“When we’re out sampling beers, my wife and I have a general rule at larger fests about getting beers from breweries that actually stand behind their table and represent their products,” said Nebraska Brewing Company’s head brewer Tyson Arp. “It’s been a good way for us to narrow the field of choices when we’re overwhelmed and when we find something we like, we’re able to make new friends and have interesting conversation with the creator of the beer. I think what works for me is spending more ‘quality time’ at any given brewery’s booth instead of just jumping quickly from beer to beer.”
While you’re at it, ask questions. If you’ve got the brains behind the libations at your disposal, you’d be surprised what you’ll learn just by asking. “Be friendly,” said Surratt. “It’s amazing what options can open up for you if you are nice to brewers or servers.”
“If you’re wanting to learn (and who isn’t at a fest?), pay attention to the badges the pourers are wearing,” said Danner. “Not everyone that is pouring beer at a fest works for a brewery or is even into beer (in the case of some fests that benefit a particular charity). If you can identify who actually makes/sells the beer, you’ll have a lot more luck learning about it.”
But don’t overdo the quality time with your local hangout for the sake of familiarity, says Scheidecker. “Try beer from places you’ve never been. Try new stuff! I always end up with bar regulars camped out at my booth. A shame.”
Danner agreed. “If you do get the chance to interact with the folks who make your favorite beer, be respectful of their time and the line behind you.”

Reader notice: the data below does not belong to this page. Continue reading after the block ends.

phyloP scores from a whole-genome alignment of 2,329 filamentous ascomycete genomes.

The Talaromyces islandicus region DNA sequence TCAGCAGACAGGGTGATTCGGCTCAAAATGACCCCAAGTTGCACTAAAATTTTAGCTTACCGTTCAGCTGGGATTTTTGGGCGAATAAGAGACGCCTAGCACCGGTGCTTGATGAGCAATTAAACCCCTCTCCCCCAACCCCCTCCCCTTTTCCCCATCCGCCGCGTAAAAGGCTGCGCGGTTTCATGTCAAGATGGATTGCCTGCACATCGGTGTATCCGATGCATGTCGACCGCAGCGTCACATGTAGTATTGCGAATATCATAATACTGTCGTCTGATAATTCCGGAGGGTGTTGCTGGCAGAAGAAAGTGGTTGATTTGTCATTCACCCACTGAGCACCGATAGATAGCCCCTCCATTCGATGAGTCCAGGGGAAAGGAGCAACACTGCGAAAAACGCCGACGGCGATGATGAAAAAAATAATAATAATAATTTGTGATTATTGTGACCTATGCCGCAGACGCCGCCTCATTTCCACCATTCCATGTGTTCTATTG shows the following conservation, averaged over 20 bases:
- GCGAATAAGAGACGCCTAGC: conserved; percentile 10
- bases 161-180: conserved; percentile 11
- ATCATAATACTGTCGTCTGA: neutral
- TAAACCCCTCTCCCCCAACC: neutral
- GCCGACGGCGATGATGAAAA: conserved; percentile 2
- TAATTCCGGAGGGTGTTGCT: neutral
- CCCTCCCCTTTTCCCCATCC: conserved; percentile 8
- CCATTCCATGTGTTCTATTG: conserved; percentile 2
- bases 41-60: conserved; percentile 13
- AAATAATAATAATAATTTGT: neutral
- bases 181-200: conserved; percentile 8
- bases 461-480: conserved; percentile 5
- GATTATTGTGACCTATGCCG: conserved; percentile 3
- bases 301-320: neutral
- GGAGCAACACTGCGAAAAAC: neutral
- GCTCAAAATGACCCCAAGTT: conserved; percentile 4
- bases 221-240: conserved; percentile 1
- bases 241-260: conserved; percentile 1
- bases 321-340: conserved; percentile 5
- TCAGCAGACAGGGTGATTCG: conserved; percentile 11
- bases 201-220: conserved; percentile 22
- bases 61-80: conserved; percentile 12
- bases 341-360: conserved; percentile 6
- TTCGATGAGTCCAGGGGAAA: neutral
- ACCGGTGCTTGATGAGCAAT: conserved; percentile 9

While hanging with those new (and old) friends, take a picture. It’ll last longer:
In addition to taking photos, take notes. You don’t have to record full-blown review—in fact, you shouldn’t—but a few remarks in the margin of your program will help a lot when you hit the beer aisle of the store. My wife and I use stars or smiley faces—they get the point across just fine.
Drink, drink, drink. There’s so much to do. But pace yourself. Fifty one-ounce samples works out to a little more than four beers, but if you tuck into the Barley Wines, Quads and Impy Stouts, the alcohol content will sneak up on you. Be careful. And don’t forget to take a break. Rest. Eat something. Pound some water. Enjoy the band. You’ll be rejuvenated on the spot, and tomorrow will be even smoother.
Once you dive back into the foray, make it a point to ask brewers something in-the-know like this: “You have anything special back there?” You never know what secret nugget you create the opportunity to taste! While you’re getting to the good stuff, don’t hesitate to fork out. Some festivals have special seminars, tastings or cask tents that you can access for a few extra dollars—do it; you won’t be disappointed.
As last call arrives, you have tough choices to make. What will be my last beer? Should I steal some glassware? Should I cock off to a brewer who has followed local authorities’ instructions by shutting down at the appointed time? Don’t be a dickhead. Don’t steal, and don’t cause a scene. Your blemish could spoil the fun for the whole lot. Don’t mess it up for everyone. Leave when it’s time to leave. Period.
It might be time to eat again, and it’s always time for a drink of water. Before cashing in and going to bed, take a couple aspirin and down a tall glass of water. You’ll be up peeing in the middle of the night, but feeling strong in the morning is worth the trouble.
The next day consider a bowl of kedge, one of my favorites for purifying digestion and cleansing systemic toxins. Further, target foods that are good for your liver and kidneys: cabbage, Brussels sprouts, broccoli and cauliflower. Get moving. While resting sounds good, I think a blend of movement and napping are best. Consider a short walk or a yoga practice that works the liver and kidneys.
As you’re taking it easy, review your notes (or smiley faces) so you’ll have objectives in mind for your next trip to the beer store.
With a little attention to detail, you can make a simple day of beer drinking not only a fun day with friends or family, but an educational one to support you in a more informed walk with beer down the road.